Nevertheless, in declining to issue a preliminary injunction, the Court determined that Signal 88 failed to show that the “harm is certain and great and of such imminence that there is a clear and present need for equitable relief,” because Signal 88 failed to show that in the harm of CSC’s actions “threatened the very existence” of Signal 88’s business. Accordingly, even if there is a loss of customers and revenue for Signal 88, money damages would still suffice without the “extraordinary” measure of a preliminary injunction.

Signal 88 also argued that failing to enforce the non-compete would cause “irreparable harm to its franchise system”, presumably by encouraging other franchisees to not renew and to flout the non-compete. The court said that Signal 88 had no evidence to back up that general supposition.  Since a preliminary injunction would effectively put CSC out of business and would moot the parties’ claims before addressing the merits of the case, including CSC’s breach of contract counterclaim, the court found that the balance of hardships heavily favored CSC.

Despite the case being heard in Signal 88’s hometown of Omaha and the franchise agreement stating that Nebraska law governed, the Court held that Colorado had a greater material interest in the franchise agreement and therefore its laws regarding non-competes applied. Under Colorado law non-compete provisions are disfavored except to protect trade secrets or if issued when selling one’s business. The Court found that the evidence presented did not demonstrate CSC’s use of Signal 88’s trade secrets with any specificity.  Moreover, CSC argued that, as Signal 88’s selling and servicing agent when dealing with the customers, its principals were Signal 88’s employees – an allegation that, if proven, would cause the non-compete being held to very strict scrutiny under applicable law.  Since that determination is fact-specific the Court would not make such a decision at the preliminary injunction stage.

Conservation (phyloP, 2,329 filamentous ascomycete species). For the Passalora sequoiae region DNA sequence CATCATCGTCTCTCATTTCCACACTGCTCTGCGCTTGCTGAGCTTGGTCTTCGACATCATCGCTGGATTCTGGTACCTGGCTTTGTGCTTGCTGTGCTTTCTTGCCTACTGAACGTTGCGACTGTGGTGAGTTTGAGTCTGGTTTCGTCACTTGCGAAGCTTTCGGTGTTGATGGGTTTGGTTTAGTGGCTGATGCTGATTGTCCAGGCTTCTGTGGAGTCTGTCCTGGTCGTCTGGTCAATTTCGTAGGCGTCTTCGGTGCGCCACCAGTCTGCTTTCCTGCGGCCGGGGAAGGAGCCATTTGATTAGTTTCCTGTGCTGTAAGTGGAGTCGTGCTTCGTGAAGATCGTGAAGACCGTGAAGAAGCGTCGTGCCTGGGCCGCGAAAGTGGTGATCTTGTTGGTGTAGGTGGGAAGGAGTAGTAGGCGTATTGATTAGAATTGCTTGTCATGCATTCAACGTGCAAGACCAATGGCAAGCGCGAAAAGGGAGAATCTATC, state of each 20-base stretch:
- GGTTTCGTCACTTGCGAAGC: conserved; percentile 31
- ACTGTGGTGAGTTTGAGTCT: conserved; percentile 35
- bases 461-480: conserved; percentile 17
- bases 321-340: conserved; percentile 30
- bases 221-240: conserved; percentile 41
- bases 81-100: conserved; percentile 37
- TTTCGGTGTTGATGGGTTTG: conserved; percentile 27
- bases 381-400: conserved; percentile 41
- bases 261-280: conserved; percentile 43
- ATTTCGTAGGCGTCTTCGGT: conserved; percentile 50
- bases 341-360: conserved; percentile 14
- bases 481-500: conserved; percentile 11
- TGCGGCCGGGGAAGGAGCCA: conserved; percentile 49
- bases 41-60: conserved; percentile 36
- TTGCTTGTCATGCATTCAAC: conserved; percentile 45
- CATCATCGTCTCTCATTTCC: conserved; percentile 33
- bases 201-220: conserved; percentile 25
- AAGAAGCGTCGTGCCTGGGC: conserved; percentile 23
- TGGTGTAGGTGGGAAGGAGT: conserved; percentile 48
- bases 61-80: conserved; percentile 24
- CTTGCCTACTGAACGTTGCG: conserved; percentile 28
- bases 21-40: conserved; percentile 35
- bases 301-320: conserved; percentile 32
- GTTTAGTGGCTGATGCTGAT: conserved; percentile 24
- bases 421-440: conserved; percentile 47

It is likely that these factors heavily influenced the Court’s denial of the preliminary injunction: (a) CSC recruited and developed the Signal 88 security customers in Colorado Springs, probably through the sales efforts of its owners more than franchisor-provided marketing; (b) accordingly CSC was not provided a customer list and did not inherit a list of long-standing Signal 88 customers, so the Colorado Springs customer list was not trade secret provided by Signal 88; and (c) Signal 88 terminated its relationship with CSC, apparently without cause, and allowed new franchisee Resendes to service all of CSC’s contracts without requiring her to pay for the goodwill that CSC had developed in them.

As this case shows, absent favorable facts it is very difficult for a franchisor to obtain a preliminary injunction enforcing a non-compete. Accordingly, certain franchisors may be well-served by adding a provision requiring a former franchisee that violates a post-expiration covenant not to compete to pay 2 years’ worth of continuing franchise fees.  Such a liquidated damages provision is more easily enforced and represents a fair compromise between franchisor’s interest in retaining customer goodwill and franchisees’ interests in making sure that the franchisor’s brand and business system continue to provide value.